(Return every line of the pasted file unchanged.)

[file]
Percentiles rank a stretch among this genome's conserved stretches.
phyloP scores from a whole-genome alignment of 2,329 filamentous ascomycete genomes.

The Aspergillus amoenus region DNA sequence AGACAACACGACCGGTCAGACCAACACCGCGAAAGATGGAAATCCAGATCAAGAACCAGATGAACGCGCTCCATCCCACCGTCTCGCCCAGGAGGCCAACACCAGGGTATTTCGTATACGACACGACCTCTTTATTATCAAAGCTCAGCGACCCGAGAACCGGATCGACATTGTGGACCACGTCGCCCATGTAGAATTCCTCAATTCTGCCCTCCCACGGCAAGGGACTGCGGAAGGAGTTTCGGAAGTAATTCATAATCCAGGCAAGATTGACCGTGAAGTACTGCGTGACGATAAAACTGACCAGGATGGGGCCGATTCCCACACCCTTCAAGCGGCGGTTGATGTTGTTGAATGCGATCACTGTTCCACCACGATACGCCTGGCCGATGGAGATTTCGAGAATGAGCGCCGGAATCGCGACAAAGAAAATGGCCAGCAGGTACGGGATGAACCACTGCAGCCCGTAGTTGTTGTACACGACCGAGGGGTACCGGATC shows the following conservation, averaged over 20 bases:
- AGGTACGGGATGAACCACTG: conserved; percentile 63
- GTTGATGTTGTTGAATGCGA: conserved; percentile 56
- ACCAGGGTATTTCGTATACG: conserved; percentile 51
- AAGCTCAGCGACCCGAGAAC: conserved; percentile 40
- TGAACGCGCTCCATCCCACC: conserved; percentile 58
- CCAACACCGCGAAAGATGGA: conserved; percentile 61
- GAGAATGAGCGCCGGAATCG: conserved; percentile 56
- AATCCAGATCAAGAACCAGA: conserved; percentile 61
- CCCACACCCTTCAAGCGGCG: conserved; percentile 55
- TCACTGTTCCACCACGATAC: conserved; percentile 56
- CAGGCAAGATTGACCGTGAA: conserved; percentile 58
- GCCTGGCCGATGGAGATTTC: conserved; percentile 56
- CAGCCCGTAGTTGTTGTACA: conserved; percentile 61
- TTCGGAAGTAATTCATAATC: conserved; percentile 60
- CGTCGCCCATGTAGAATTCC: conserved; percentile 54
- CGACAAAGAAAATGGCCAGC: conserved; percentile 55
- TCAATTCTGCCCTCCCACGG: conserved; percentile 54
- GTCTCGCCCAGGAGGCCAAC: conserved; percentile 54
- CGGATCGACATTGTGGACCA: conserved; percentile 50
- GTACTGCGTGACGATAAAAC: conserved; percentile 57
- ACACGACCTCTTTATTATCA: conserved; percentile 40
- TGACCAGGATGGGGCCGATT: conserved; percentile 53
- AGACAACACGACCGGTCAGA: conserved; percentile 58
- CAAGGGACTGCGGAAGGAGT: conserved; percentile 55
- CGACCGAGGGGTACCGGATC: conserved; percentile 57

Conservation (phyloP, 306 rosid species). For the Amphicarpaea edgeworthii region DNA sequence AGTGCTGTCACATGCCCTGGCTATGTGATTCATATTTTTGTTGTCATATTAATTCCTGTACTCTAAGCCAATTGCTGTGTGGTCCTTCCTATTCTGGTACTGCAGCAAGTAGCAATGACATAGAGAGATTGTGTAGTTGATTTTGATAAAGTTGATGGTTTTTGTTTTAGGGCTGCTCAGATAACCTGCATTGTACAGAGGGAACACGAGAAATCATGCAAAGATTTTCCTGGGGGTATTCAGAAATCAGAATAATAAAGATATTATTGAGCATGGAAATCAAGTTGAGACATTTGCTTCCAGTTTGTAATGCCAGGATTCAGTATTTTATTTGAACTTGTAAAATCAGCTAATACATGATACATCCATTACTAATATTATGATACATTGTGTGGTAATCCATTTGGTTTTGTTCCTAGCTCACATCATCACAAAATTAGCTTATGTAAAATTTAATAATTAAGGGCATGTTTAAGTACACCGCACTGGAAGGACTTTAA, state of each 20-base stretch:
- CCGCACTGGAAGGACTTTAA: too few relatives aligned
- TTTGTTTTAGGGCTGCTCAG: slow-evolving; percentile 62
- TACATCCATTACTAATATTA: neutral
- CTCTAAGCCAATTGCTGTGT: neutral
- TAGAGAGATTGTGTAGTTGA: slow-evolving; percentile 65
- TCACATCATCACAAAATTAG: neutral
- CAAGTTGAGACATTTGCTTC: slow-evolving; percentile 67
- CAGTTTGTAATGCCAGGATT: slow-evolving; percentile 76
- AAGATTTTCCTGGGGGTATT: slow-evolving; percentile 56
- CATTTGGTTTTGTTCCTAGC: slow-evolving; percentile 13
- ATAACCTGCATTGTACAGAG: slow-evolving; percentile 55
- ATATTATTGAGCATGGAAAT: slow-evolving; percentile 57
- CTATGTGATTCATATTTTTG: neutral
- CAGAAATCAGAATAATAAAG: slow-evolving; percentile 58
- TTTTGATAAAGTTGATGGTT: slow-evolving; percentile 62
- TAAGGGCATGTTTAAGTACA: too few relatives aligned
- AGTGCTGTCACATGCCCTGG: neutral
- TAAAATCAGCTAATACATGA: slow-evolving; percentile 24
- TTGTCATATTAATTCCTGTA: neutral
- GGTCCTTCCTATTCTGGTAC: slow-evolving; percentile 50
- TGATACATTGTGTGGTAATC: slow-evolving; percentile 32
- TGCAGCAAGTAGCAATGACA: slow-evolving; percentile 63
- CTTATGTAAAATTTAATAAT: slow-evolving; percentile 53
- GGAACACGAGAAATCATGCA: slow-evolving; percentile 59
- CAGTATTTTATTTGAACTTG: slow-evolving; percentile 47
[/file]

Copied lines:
Percentiles rank a stretch among this genome's conserved stretches.
phyloP scores from a whole-genome alignment of 2,329 filamentous ascomycete genomes.

The Aspergillus amoenus region DNA sequence AGACAACACGACCGGTCAGACCAACACCGCGAAAGATGGAAATCCAGATCAAGAACCAGATGAACGCGCTCCATCCCACCGTCTCGCCCAGGAGGCCAACACCAGGGTATTTCGTATACGACACGACCTCTTTATTATCAAAGCTCAGCGACCCGAGAACCGGATCGACATTGTGGACCACGTCGCCCATGTAGAATTCCTCAATTCTGCCCTCCCACGGCAAGGGACTGCGGAAGGAGTTTCGGAAGTAATTCATAATCCAGGCAAGATTGACCGTGAAGTACTGCGTGACGATAAAACTGACCAGGATGGGGCCGATTCCCACACCCTTCAAGCGGCGGTTGATGTTGTTGAATGCGATCACTGTTCCACCACGATACGCCTGGCCGATGGAGATTTCGAGAATGAGCGCCGGAATCGCGACAAAGAAAATGGCCAGCAGGTACGGGATGAACCACTGCAGCCCGTAGTTGTTGTACACGACCGAGGGGTACCGGATC shows the following conservation, averaged over 20 bases:
- AGGTACGGGATGAACCACTG: conserved; percentile 63
- GTTGATGTTGTTGAATGCGA: conserved; percentile 56
- ACCAGGGTATTTCGTATACG: conserved; percentile 51
- AAGCTCAGCGACCCGAGAAC: conserved; percentile 40
- TGAACGCGCTCCATCCCACC: conserved; percentile 58
- CCAACACCGCGAAAGATGGA: conserved; percentile 61
- GAGAATGAGCGCCGGAATCG: conserved; percentile 56
- AATCCAGATCAAGAACCAGA: conserved; percentile 61
- CCCACACCCTTCAAGCGGCG: conserved; percentile 55
- TCACTGTTCCACCACGATAC: conserved; percentile 56
- CAGGCAAGATTGACCGTGAA: conserved; percentile 58
- GCCTGGCCGATGGAGATTTC: conserved; percentile 56
- CAGCCCGTAGTTGTTGTACA: conserved; percentile 61
- TTCGGAAGTAATTCATAATC: conserved; percentile 60
- CGTCGCCCATGTAGAATTCC: conserved; percentile 54
- CGACAAAGAAAATGGCCAGC: conserved; percentile 55
- TCAATTCTGCCCTCCCACGG: conserved; percentile 54
- GTCTCGCCCAGGAGGCCAAC: conserved; percentile 54
- CGGATCGACATTGTGGACCA: conserved; percentile 50
- GTACTGCGTGACGATAAAAC: conserved; percentile 57
- ACACGACCTCTTTATTATCA: conserved; percentile 40
- TGACCAGGATGGGGCCGATT: conserved; percentile 53
- AGACAACACGACCGGTCAGA: conserved; percentile 58
- CAAGGGACTGCGGAAGGAGT: conserved; percentile 55
- CGACCGAGGGGTACCGGATC: conserved; percentile 57

Conservation (phyloP, 306 rosid species). For the Amphicarpaea edgeworthii region DNA sequence AGTGCTGTCACATGCCCTGGCTATGTGATTCATATTTTTGTTGTCATATTAATTCCTGTACTCTAAGCCAATTGCTGTGTGGTCCTTCCTATTCTGGTACTGCAGCAAGTAGCAATGACATAGAGAGATTGTGTAGTTGATTTTGATAAAGTTGATGGTTTTTGTTTTAGGGCTGCTCAGATAACCTGCATTGTACAGAGGGAACACGAGAAATCATGCAAAGATTTTCCTGGGGGTATTCAGAAATCAGAATAATAAAGATATTATTGAGCATGGAAATCAAGTTGAGACATTTGCTTCCAGTTTGTAATGCCAGGATTCAGTATTTTATTTGAACTTGTAAAATCAGCTAATACATGATACATCCATTACTAATATTATGATACATTGTGTGGTAATCCATTTGGTTTTGTTCCTAGCTCACATCATCACAAAATTAGCTTATGTAAAATTTAATAATTAAGGGCATGTTTAAGTACACCGCACTGGAAGGACTTTAA, state of each 20-base stretch:
- CCGCACTGGAAGGACTTTAA: too few relatives aligned
- TTTGTTTTAGGGCTGCTCAG: slow-evolving; percentile 62
- TACATCCATTACTAATATTA: neutral
- CTCTAAGCCAATTGCTGTGT: neutral
- TAGAGAGATTGTGTAGTTGA: slow-evolving; percentile 65
- TCACATCATCACAAAATTAG: neutral
- CAAGTTGAGACATTTGCTTC: slow-evolving; percentile 67
- CAGTTTGTAATGCCAGGATT: slow-evolving; percentile 76
- AAGATTTTCCTGGGGGTATT: slow-evolving; percentile 56
- CATTTGGTTTTGTTCCTAGC: slow-evolving; percentile 13
- ATAACCTGCATTGTACAGAG: slow-evolving; percentile 55
- ATATTATTGAGCATGGAAAT: slow-evolving; percentile 57
- CTATGTGATTCATATTTTTG: neutral
- CAGAAATCAGAATAATAAAG: slow-evolving; percentile 58
- TTTTGATAAAGTTGATGGTT: slow-evolving; percentile 62
- TAAGGGCATGTTTAAGTACA: too few relatives aligned
- AGTGCTGTCACATGCCCTGG: neutral
- TAAAATCAGCTAATACATGA: slow-evolving; percentile 24
- TTGTCATATTAATTCCTGTA: neutral
- GGTCCTTCCTATTCTGGTAC: slow-evolving; percentile 50
- TGATACATTGTGTGGTAATC: slow-evolving; percentile 32
- TGCAGCAAGTAGCAATGACA: slow-evolving; percentile 63
- CTTATGTAAAATTTAATAAT: slow-evolving; percentile 53
- GGAACACGAGAAATCATGCA: slow-evolving; percentile 59
- CAGTATTTTATTTGAACTTG: slow-evolving; percentile 47